In rambling about The Beatles’ White Album I mentioned something along the lines of the band at that point being three great artists and Ringo off in separate corners making art. Coincidentally, the other day on the intergooglewebtubes I watched a clip of KISS’s Paul Stanley talking about the three million bucks in paintings he sold the previous year. Put it all together and what’s that spell? A quick look at famous musicians turned painters.
Don Van Vliet a.k.a Captain Beefheart: Perhaps the most successful rock artist turned painter, Van Vliet’s work was taken quite seriously in art circles based solely on its own merits. His work was equal parts Chagall, Basquiat, Lynchian nightmare, and mental patient. Very challenging, interesting stuff.
Grace Slick: Jefferson Airplane’s sexy frontwoman is a painter now, seemingly with the bulk of her output focusing on the Sixties. Who can blame her? Although her work is by no means bad, to my eye it’s more illustrative than “art” in the sense of “emotionally evocative visual image.”
Ron Wood: And speaking of illustration, Ronnie Wood is the business with a pencil. He works in other media and topics — beautiful landscapes, for example — but Wood-As-Artist like Grace Slick is best known for his images of rock icons.
John Entwistle: We all know Entwistle’s iconic line drawings from the Who By Numbers album cover. His caricatures were quite entertaining, but honestly I don’t think he could have made a run of it without the name recognition.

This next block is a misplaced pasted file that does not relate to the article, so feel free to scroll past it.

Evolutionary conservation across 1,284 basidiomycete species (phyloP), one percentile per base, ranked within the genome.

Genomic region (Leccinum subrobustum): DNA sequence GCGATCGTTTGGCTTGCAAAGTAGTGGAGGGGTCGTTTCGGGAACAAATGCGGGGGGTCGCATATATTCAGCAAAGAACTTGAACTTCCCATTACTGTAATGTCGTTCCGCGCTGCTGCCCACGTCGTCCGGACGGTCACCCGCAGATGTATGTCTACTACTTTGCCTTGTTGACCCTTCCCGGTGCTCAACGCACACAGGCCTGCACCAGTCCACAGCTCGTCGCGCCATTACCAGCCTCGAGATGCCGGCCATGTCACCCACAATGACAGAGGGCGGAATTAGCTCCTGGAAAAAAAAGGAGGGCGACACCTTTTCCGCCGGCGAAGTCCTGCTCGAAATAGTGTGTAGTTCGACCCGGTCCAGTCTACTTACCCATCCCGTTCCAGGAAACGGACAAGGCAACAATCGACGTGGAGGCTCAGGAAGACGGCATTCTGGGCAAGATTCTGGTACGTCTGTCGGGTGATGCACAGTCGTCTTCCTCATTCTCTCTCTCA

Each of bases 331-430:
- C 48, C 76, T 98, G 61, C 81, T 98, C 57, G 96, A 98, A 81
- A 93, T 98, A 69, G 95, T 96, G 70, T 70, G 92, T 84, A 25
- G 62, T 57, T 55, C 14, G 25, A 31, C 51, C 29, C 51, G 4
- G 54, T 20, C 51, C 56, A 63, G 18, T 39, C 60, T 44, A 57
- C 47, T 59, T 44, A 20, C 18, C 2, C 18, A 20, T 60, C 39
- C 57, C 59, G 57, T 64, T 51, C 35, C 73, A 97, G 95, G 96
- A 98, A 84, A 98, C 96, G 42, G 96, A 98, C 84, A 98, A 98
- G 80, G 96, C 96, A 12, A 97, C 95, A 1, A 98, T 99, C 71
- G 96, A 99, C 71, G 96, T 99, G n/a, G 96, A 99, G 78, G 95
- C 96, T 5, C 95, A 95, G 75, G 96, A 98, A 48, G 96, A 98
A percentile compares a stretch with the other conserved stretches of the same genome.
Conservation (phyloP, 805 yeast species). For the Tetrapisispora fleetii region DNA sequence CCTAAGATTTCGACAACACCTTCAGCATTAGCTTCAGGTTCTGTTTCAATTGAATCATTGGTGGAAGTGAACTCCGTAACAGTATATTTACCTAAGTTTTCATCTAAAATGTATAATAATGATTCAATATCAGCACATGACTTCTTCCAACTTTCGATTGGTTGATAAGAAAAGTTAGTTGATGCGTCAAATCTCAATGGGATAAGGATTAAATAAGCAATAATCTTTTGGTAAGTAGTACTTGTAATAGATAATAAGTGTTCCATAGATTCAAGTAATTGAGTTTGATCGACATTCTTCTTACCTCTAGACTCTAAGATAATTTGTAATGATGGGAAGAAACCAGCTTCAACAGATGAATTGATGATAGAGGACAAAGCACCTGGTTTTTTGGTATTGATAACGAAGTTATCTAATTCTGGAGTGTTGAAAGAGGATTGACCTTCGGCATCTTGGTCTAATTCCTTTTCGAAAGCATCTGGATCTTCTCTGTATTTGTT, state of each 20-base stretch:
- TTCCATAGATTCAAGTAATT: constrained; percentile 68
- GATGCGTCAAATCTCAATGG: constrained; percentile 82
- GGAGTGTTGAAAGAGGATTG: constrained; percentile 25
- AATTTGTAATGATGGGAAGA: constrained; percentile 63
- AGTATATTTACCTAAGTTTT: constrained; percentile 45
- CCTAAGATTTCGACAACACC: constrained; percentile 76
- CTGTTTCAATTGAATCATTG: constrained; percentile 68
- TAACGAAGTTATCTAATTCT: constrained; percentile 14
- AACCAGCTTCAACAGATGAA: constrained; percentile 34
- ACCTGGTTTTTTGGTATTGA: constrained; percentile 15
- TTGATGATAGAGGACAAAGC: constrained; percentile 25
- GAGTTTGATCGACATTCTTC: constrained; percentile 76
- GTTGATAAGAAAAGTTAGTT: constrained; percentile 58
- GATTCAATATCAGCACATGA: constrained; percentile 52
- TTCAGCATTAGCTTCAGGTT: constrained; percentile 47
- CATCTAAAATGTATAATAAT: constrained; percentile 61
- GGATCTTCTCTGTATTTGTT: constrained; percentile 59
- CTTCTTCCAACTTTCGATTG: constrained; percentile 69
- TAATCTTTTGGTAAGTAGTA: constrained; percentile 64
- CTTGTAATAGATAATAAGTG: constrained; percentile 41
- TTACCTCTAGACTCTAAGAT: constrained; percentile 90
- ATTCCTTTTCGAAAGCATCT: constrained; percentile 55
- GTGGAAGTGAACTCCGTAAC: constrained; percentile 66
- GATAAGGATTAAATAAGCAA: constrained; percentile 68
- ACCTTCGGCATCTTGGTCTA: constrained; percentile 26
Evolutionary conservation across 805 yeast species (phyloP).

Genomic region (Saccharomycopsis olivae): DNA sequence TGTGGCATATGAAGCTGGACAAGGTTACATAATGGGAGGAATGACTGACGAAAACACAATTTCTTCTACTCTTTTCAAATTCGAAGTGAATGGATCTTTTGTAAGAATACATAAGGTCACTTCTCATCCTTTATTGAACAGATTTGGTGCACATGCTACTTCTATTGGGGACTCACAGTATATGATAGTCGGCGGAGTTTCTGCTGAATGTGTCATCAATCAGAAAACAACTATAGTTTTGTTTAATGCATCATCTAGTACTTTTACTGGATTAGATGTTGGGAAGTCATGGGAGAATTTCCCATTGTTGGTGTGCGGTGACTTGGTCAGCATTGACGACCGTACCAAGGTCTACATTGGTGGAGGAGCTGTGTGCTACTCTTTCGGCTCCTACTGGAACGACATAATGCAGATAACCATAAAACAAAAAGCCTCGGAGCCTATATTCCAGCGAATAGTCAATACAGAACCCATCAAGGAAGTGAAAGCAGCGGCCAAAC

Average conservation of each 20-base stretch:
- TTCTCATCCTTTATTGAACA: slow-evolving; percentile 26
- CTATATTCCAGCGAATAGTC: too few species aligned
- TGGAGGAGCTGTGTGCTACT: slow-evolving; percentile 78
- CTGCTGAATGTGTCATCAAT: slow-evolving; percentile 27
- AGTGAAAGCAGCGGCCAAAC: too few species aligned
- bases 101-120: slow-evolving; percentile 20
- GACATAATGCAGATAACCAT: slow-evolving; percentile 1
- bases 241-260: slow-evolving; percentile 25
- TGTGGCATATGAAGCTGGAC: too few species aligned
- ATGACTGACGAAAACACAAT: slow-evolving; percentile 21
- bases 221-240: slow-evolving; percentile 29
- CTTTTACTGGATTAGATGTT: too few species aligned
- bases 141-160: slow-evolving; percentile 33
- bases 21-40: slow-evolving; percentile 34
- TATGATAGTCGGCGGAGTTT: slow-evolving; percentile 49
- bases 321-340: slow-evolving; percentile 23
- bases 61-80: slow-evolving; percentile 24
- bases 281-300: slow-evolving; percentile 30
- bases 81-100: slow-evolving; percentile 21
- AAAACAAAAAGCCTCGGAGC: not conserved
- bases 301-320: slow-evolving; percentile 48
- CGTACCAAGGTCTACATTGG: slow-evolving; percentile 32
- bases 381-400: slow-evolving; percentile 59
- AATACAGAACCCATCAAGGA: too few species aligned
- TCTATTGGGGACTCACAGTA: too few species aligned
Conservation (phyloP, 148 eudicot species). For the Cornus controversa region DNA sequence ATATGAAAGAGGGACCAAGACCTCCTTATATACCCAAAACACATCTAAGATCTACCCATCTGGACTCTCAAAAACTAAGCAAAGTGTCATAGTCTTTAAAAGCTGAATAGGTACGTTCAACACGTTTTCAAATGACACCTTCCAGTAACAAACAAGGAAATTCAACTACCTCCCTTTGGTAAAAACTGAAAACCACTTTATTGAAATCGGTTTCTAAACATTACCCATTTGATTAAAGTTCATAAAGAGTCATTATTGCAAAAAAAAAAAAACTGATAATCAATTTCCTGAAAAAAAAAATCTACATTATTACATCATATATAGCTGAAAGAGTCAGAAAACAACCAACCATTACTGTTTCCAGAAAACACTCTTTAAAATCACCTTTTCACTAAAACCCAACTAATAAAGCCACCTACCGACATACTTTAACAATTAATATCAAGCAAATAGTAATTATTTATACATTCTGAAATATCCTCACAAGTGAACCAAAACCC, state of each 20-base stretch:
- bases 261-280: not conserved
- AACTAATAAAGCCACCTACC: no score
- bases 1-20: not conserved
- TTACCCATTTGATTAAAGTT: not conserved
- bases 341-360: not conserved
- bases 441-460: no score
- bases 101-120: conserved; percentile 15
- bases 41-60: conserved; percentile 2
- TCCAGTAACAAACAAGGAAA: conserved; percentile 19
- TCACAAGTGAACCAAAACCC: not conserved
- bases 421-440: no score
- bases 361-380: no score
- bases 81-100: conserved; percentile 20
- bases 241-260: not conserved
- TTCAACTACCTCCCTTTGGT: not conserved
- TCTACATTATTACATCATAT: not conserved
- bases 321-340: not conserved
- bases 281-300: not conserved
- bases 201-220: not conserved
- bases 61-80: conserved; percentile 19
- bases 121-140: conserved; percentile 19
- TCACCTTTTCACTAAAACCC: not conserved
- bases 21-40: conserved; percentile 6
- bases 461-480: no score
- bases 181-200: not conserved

Miles Davis: Miles was a badass. I’m in complete awe of his talent. Someday I hope to own his complete catalog, but what I won’t own is one of his extraordinary abstract paintings, at least not on my current salary.
John Mellencamp: Now this one really stuns me. There are some brilliant moments in the Mellencamp discography — songs that belong on your playlist. There’s also some seriously bland top forty tripe. But Mellencamp as a painter? Really rock solid stuff, reminds me of the Ashcan School a bit. I don’t know anything about his sales, but in my opinion his figurative work deserves to be taken seriously.
David Bowie: Oh, the mighty Bowie. Art school kid, chameleon, mime, actor, friend to painters for forty years. The man has ridiculous amounts of art world cred, and might be the only person on the planet for whom the word “fan” applies to me. And now my confession: I’ve only ever considered purchasing a Bowie painting or print for the signature. His work just doesn’t do much for me.
Paul Stanley: KISS prides itself on two things: (1) Making tons of money, no matter how cynically; (2) Being a band of the people. It was only a matter of time before one of the two remaining founding members came up with the brilliant idea of putting his signature on the same kinds of childish doodles that once decorated every kids’ Peechee folder.
Listen: Making art is difficult, putting it out there even more so. I admire anyone who picks up pencil, pen, Play-Doh or pipe cleaner and gives it a shot. Above are just a few of the musicians who have chosen not only the art of playing with air but also that of playing with color and line. I see a lot of crossover: Captain Beefheart’s music sounds a bit like a demented dream; Miles’s is a sonic wash of colors and textures; Mellencamp’s best songs focus on people; and KISS? Well, Paul made three million dollars so all is right in the KISSiverse.
Super Deluxe Rare Collector’s Hidden Bonus Track! Paul Stanley’s interview with Fox Business: